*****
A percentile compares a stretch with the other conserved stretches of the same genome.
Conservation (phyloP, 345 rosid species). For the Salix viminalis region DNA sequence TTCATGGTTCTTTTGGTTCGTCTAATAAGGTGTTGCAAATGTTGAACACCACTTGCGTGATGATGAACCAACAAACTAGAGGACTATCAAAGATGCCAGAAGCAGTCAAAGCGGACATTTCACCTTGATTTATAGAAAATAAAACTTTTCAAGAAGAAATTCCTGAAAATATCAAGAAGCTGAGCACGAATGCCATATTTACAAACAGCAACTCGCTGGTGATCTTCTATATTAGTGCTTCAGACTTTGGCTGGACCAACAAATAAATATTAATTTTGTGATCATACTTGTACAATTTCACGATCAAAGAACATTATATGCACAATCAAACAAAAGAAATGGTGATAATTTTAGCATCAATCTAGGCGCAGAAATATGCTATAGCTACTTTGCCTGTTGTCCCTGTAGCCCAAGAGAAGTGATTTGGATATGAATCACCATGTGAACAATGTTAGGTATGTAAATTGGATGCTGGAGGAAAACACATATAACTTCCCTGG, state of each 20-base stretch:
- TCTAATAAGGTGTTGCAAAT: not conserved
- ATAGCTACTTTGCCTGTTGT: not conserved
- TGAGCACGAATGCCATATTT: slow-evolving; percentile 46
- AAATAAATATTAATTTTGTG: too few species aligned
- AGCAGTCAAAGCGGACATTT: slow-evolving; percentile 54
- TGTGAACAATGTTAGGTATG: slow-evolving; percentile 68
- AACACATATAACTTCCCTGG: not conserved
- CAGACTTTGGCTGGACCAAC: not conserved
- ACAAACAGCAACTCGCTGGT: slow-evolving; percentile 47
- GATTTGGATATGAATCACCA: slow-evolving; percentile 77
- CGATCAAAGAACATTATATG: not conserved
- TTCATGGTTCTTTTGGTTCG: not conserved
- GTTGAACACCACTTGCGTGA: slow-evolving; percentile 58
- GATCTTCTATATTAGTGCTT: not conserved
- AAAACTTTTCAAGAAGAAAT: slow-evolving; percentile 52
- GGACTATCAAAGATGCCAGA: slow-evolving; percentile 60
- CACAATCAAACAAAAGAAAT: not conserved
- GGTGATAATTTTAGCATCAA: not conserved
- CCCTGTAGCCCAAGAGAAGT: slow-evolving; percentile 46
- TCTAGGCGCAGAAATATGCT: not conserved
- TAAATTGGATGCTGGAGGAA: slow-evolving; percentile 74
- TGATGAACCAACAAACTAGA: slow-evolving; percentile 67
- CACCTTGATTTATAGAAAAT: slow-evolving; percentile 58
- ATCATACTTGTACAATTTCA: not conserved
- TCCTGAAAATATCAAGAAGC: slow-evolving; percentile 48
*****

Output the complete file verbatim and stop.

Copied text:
A percentile compares a stretch with the other conserved stretches of the same genome.
Conservation (phyloP, 345 rosid species). For the Salix viminalis region DNA sequence TTCATGGTTCTTTTGGTTCGTCTAATAAGGTGTTGCAAATGTTGAACACCACTTGCGTGATGATGAACCAACAAACTAGAGGACTATCAAAGATGCCAGAAGCAGTCAAAGCGGACATTTCACCTTGATTTATAGAAAATAAAACTTTTCAAGAAGAAATTCCTGAAAATATCAAGAAGCTGAGCACGAATGCCATATTTACAAACAGCAACTCGCTGGTGATCTTCTATATTAGTGCTTCAGACTTTGGCTGGACCAACAAATAAATATTAATTTTGTGATCATACTTGTACAATTTCACGATCAAAGAACATTATATGCACAATCAAACAAAAGAAATGGTGATAATTTTAGCATCAATCTAGGCGCAGAAATATGCTATAGCTACTTTGCCTGTTGTCCCTGTAGCCCAAGAGAAGTGATTTGGATATGAATCACCATGTGAACAATGTTAGGTATGTAAATTGGATGCTGGAGGAAAACACATATAACTTCCCTGG, state of each 20-base stretch:
- TCTAATAAGGTGTTGCAAAT: not conserved
- ATAGCTACTTTGCCTGTTGT: not conserved
- TGAGCACGAATGCCATATTT: slow-evolving; percentile 46
- AAATAAATATTAATTTTGTG: too few species aligned
- AGCAGTCAAAGCGGACATTT: slow-evolving; percentile 54
- TGTGAACAATGTTAGGTATG: slow-evolving; percentile 68
- AACACATATAACTTCCCTGG: not conserved
- CAGACTTTGGCTGGACCAAC: not conserved
- ACAAACAGCAACTCGCTGGT: slow-evolving; percentile 47
- GATTTGGATATGAATCACCA: slow-evolving; percentile 77
- CGATCAAAGAACATTATATG: not conserved
- TTCATGGTTCTTTTGGTTCG: not conserved
- GTTGAACACCACTTGCGTGA: slow-evolving; percentile 58
- GATCTTCTATATTAGTGCTT: not conserved
- AAAACTTTTCAAGAAGAAAT: slow-evolving; percentile 52
- GGACTATCAAAGATGCCAGA: slow-evolving; percentile 60
- CACAATCAAACAAAAGAAAT: not conserved
- GGTGATAATTTTAGCATCAA: not conserved
- CCCTGTAGCCCAAGAGAAGT: slow-evolving; percentile 46
- TCTAGGCGCAGAAATATGCT: not conserved
- TAAATTGGATGCTGGAGGAA: slow-evolving; percentile 74
- TGATGAACCAACAAACTAGA: slow-evolving; percentile 67
- CACCTTGATTTATAGAAAAT: slow-evolving; percentile 58
- ATCATACTTGTACAATTTCA: not conserved
- TCCTGAAAATATCAAGAAGC: slow-evolving; percentile 48